Futility is the way home
Walking The 27mile Miners Way route in Dover district.
Carrying 10kg of coal in a single day.
Meeting 21st-century challenges with 19th-century answers.
Futility is the way home looks to merge the notion of an uphill struggle and the improbable nature of humanity to invoke change, to create an artwork which becomes self-aware of its own futility. By walking the 27 mile Miner’s Way Trail, a route which connects the abandoned mines and mining towns of the Kent Colliery System, whilst carrying ten kilograms of coal, I am enabling the viewer to engage with the preconceptions of endurance and futility. What is it like to view a work which knows and comments on its own failures? A work which insists upon its own difficulty and, somewhat Biblically, punishes the artist for attempting to bring about change he knows he cannot.
The walk will start at the home I grew up in, follow the trail in an anti-clockwise direction, then cyclically return to the start. By inviting people to view and perform any and all of the walk with me, I am opening the performance up to a somewhat dérive experience, whereby we will engage with the landscape, history, future, policies, ecology and society of the area, through the existential lens of a futile endeavour. At ten stages of the walk I will take one kilogram of coal and make an arrow, pointing in the direction of travel, on the ground. Each of the arrow constructions, as well as ten parts of the walk, will be videoed and photographed for documentation. These will be added to a live blog which has been running to document the full process of the project.
By futilely marching across the Kentish landscape, I am fusing a global issue with the local community, referencing individual inaction contributing to global apathy. In punishing myself, I take the blame for those who talk but do not act. Utilising differentiated visual mediums, the project tells a story to the viewer, imploring their emotions in the most fundamental method for solicitation of empathy.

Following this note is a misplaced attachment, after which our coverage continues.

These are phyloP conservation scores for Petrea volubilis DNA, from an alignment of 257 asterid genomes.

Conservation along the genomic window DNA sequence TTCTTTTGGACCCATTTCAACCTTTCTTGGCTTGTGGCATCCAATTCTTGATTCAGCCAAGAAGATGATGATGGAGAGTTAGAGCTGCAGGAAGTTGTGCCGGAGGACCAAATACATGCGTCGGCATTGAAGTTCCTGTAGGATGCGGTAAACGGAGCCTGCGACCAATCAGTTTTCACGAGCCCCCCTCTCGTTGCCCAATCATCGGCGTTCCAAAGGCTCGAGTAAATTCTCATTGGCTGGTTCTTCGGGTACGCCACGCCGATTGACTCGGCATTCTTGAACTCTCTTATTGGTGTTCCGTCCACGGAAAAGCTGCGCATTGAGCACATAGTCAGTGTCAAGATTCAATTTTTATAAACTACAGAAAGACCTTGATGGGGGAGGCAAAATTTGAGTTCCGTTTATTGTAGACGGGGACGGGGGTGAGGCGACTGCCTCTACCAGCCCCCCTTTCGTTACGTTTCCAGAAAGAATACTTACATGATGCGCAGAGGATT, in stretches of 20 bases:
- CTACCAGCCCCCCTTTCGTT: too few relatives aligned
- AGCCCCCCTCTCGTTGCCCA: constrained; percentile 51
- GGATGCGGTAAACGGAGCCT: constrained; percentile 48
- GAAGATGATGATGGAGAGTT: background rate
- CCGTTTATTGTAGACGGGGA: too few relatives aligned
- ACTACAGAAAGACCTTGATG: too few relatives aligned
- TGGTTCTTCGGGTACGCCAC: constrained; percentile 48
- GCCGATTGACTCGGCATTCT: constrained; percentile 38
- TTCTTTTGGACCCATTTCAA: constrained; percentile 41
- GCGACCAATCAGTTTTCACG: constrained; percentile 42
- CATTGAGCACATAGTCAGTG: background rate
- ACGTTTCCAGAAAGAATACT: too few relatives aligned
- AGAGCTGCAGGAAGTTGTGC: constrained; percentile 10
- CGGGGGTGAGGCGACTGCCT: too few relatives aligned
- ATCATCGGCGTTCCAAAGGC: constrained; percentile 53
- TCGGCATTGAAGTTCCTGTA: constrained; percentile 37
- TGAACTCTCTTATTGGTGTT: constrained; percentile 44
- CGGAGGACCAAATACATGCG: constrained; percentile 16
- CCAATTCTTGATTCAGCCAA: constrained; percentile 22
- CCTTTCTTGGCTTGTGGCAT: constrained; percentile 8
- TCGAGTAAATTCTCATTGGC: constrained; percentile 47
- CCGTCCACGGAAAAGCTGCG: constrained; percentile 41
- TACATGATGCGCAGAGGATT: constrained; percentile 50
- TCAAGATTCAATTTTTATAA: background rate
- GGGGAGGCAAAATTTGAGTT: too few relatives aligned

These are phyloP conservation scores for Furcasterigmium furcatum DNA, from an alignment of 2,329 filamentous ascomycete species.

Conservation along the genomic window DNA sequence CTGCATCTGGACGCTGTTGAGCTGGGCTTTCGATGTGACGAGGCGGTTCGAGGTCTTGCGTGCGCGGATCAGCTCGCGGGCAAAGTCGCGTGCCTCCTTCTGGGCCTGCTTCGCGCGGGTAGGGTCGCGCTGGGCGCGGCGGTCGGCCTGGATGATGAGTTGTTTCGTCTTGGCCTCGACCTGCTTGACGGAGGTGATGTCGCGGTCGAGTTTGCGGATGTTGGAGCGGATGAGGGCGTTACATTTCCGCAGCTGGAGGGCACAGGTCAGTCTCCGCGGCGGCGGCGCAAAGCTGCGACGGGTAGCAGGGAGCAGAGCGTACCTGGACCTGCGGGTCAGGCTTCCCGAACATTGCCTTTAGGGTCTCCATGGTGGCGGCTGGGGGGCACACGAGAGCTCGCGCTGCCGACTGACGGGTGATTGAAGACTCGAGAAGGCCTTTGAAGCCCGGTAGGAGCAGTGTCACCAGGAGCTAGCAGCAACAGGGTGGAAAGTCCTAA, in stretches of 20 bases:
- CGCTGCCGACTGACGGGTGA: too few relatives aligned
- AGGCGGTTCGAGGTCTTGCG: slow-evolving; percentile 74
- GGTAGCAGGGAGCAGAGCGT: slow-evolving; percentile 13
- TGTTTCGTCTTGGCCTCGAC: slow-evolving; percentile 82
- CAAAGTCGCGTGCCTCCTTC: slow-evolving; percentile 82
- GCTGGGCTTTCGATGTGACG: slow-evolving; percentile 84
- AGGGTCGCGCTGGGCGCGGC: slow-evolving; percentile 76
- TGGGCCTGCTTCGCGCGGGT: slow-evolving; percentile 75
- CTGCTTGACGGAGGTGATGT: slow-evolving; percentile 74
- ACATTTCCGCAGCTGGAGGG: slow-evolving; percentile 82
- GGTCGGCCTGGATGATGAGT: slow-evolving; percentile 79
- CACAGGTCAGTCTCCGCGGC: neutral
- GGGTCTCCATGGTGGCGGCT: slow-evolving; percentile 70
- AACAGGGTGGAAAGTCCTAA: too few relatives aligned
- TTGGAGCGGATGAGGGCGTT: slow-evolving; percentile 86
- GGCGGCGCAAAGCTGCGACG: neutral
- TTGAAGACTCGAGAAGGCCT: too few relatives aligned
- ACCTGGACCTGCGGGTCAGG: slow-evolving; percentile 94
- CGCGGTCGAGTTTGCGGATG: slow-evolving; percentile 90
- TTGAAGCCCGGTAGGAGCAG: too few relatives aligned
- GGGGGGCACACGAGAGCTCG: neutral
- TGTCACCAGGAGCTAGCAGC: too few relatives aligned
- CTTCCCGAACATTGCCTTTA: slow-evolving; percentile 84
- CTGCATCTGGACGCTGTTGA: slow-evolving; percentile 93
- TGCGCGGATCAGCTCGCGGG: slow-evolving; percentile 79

The performance will start in Wingham, at the home I grew up in, and follow the route counter-clockwise, until I end up at the start, at home.
The walk will take approximately 9 hours:
- Wingham - 8am
- Goodnestone - 8:45
- Aylesham - 9:30
- Nonington - 10:00
- Frogham - 10:30
- Sheperdswell - 11:00
- Elvington - 11:30
- Tilmanstone - 12:30
- Northbourne - 1pm
- Eastry - 2:30
- Hammil Foundry - 3:00
- Ash - 3:45
- Staple - 4:15
- Wingham - 5pm
The work will comment on the ever growing feeling of futility in the fight against climate change. Some younger generations have expressed a feeling of pre-traumatic stress disorder at the inaction of society to tackle global warming. These mines closed 28 years ago, yet the industry they created has still not been replaced with greener technologies, sustainable energy or sustainable employment. This work will talk about that feeling, drawing on the inadequacy of action to create change, by pushing myself to walk with the burdens of our modern society on my back.
Futility is the way home
It is not enough for me to just make thought provoking art, but to form provocative art which urges the viewer to change. By forcing myself to walk with the burdens of our modern civilisation on my shoulders, I am creating art which punishes for the impertinence of asking too much from my viewers, for thinking art can push society as much as society pushes art. Though not propagandist, this work is activist.
These are the ten arrows which were made and left at ten locations along the trail. In creating the arrows at various waypoints on the trail, the piece conveys a sense of movement. These provocative visuals, to push people into action, are an aggressive insistence for the need to progress forward. Much as Alÿs’s artwork trails water, the duration of which lasts but a moment, by leaving the coal to be enveloped back into the soil, the trace left from my work continues to comment on society after the performance has finished. Ice is quick to form and quicker to vanish. Coal takes eons to form and is vanished far too quickly by contemporary society. Though my hope is that the fixed feelings of those who see the remnants of my performance, will push them to question these reminders of our current failings.
One week after the performance, I walked to the first five arrows I had placed. Only one remained intact, with four others having been disturbed and destroyed in some manner. On Saturday the 2nd of September, I will go to the other five arrows, having been there for one month, and photograph what remains from those.